The specialty follow-up dates, (as listed in column 5 in Table 1), dictated if the patient was adequately followed by a foot-care specialist (as noted in the adjacent column, column 6). By recording the patients’ last 3 podiatry, surgery, or wound care visits, the investigators were able to assess if the patient had regular follow-ups prior to surgery.  At these visits, all components of the diabetic foot exam were assessed. ADA guidelines suggest that a high-risk patient with a history of amputation or ulceration be seen by a specialist every 1-2 months [8]. To give the patients and providers some leeway, the patient was considered “not followed” if he/she was not seen within 3 months preceding admission or surgery.


Table 4 Χ2 = 2.0563, p=0.152. No statistically significant association was found between patients who did not have a PC DM foot screening and those who were not followed by a foot-care specialist. However a higher percentage of patients who had a PC DM foot exam were also followed by a foot-care specialist. The converse also held true.


Table 5 Χ2 = 1.6067, p=0.205. No statistically significant association was found between patients who did not have a PC DM foot screening and those who were admitted. However a higher percentage of patients with no PC DM foot exam were admitted compared to patients with a PC DM foot exam. Similarly, most of the patients who were not admitted had a prior PC DM foot screening.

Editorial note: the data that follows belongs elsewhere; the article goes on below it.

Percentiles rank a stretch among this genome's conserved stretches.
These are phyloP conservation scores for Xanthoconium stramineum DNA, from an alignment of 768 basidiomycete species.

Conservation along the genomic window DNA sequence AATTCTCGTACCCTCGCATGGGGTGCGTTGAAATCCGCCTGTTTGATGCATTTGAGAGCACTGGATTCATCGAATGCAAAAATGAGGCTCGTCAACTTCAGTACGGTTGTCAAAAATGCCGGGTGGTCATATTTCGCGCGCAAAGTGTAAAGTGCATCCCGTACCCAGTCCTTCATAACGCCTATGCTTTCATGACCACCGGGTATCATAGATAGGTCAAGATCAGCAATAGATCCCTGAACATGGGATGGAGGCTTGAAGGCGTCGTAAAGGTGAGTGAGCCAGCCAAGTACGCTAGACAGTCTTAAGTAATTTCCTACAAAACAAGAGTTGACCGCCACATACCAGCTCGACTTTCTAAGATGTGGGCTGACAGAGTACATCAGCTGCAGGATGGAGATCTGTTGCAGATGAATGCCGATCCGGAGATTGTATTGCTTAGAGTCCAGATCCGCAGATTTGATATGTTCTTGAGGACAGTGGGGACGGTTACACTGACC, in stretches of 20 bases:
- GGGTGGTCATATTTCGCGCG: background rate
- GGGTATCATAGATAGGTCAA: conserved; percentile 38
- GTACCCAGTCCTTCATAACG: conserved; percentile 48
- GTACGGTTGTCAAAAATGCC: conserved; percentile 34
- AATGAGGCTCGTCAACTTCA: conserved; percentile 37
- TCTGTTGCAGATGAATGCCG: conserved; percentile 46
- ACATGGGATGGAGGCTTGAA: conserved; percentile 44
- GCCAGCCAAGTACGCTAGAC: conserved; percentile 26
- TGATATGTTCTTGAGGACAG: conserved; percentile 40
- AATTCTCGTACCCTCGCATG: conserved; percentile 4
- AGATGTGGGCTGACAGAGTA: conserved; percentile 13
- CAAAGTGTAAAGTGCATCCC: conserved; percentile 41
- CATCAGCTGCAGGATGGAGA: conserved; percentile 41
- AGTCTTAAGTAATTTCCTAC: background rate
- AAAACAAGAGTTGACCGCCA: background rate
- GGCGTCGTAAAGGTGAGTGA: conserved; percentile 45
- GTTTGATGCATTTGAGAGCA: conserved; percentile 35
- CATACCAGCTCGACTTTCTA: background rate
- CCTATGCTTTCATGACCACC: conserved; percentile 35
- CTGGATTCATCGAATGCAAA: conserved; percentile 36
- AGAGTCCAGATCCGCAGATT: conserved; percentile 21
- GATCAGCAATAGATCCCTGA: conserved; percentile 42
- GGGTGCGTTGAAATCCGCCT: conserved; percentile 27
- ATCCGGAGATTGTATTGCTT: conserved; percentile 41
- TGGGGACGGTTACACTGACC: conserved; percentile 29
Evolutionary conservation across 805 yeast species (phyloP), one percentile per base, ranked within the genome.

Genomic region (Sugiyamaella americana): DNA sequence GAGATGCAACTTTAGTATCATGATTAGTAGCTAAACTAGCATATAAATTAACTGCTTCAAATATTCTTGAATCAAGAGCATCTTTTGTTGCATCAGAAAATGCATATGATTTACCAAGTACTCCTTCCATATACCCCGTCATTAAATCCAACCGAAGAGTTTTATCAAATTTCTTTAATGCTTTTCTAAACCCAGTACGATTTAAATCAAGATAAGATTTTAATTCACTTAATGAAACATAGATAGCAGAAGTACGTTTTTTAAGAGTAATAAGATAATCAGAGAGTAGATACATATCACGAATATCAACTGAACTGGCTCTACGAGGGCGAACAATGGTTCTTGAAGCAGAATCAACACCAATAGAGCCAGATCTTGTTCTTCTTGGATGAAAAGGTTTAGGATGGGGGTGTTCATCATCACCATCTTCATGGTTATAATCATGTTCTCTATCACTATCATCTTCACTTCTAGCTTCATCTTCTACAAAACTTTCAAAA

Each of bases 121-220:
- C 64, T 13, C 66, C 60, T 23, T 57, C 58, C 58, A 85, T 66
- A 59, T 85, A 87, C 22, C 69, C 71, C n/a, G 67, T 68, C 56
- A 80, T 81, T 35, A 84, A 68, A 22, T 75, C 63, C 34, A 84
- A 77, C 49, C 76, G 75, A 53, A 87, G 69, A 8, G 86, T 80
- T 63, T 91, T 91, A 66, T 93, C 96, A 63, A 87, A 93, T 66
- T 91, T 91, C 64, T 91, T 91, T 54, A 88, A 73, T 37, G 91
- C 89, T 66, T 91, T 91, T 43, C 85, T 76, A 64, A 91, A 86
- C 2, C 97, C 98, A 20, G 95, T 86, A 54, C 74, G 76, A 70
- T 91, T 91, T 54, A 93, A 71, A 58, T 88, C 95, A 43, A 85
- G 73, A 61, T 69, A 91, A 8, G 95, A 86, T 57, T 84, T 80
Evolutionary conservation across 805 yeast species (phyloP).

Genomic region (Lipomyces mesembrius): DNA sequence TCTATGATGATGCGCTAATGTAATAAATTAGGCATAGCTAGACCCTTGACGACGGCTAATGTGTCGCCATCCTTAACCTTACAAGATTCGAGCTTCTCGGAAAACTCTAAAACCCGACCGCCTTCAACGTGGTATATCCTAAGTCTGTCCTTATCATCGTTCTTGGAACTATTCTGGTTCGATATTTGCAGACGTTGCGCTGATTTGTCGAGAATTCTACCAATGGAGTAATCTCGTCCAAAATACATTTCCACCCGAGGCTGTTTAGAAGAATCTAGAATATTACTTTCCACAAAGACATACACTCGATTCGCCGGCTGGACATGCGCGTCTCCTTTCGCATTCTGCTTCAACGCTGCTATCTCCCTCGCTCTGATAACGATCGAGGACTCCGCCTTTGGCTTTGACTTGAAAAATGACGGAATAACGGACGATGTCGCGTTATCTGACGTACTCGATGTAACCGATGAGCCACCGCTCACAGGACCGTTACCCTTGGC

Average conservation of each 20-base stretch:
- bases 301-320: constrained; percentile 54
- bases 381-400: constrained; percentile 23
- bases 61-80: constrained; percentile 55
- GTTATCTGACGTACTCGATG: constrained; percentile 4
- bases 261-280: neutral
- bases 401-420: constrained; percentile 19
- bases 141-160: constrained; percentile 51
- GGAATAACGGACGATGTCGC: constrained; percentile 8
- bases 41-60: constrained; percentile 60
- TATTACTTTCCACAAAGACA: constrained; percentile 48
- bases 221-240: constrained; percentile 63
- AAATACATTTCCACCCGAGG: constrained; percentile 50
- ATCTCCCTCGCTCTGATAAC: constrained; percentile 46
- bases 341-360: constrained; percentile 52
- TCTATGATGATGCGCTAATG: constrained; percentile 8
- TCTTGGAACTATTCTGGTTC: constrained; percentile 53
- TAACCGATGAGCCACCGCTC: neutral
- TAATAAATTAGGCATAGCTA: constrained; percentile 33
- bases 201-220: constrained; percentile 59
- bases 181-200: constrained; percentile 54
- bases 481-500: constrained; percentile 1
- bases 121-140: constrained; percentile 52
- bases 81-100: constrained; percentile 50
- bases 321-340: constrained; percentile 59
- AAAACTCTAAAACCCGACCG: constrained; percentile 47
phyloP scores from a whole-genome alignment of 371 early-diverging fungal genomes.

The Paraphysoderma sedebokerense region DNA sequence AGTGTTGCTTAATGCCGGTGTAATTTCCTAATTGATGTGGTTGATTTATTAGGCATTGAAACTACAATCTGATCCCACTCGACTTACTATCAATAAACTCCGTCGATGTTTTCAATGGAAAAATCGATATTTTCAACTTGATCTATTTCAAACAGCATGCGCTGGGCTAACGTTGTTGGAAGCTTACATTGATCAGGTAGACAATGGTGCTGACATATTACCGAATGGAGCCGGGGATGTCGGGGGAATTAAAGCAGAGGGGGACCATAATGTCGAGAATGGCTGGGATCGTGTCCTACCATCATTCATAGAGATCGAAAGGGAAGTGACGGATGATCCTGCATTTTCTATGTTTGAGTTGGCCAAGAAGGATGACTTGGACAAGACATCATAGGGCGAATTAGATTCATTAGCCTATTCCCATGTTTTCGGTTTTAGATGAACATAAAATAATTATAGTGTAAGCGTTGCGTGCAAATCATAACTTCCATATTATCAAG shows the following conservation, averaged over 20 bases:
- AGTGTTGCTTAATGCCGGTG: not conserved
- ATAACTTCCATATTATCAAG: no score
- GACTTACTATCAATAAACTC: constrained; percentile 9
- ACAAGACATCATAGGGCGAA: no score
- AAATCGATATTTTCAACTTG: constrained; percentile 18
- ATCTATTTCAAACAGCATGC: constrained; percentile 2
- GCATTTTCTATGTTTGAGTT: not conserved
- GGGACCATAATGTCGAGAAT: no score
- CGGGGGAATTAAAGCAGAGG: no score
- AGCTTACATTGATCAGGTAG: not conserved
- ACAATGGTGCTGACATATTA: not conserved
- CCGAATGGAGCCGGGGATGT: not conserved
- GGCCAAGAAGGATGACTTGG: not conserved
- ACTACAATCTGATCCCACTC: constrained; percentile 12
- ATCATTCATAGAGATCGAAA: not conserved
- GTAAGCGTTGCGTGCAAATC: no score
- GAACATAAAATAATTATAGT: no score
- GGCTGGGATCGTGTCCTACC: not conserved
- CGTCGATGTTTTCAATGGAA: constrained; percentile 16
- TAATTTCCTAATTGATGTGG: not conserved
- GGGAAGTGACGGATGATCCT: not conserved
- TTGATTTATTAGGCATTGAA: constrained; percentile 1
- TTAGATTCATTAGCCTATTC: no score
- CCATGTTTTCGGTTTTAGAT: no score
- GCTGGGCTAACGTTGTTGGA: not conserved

Over the 18-month period, 53 surgeries were performed to treat foot infections on 44 patients. Of these surgeries, 92% were amputations (n=49). Fifty-six percent of the surgeries (n=30) required pre-operative admission. Of the admissions, 95.8% occurred secondary to a foot infection. Only 3.7% of the surgeries were performed on non-diabetic patients (n=2). Forty-four percent of the surgeries were performed on patients who were not followed regularly (<3 months). As a result of foot infection, 7.5% of the pedal surgeries (n=4) were associated with further limb amputation. Five of the surgeries were classified as “poor prognosis”, i.e. the patient was expected to or did lose limb or life and was associated with an unresolved pedal infection. One of these patients, healed the surgical site but subsequently developed severe hypotension, multiple bodily pressure lesions, and died from septic shock.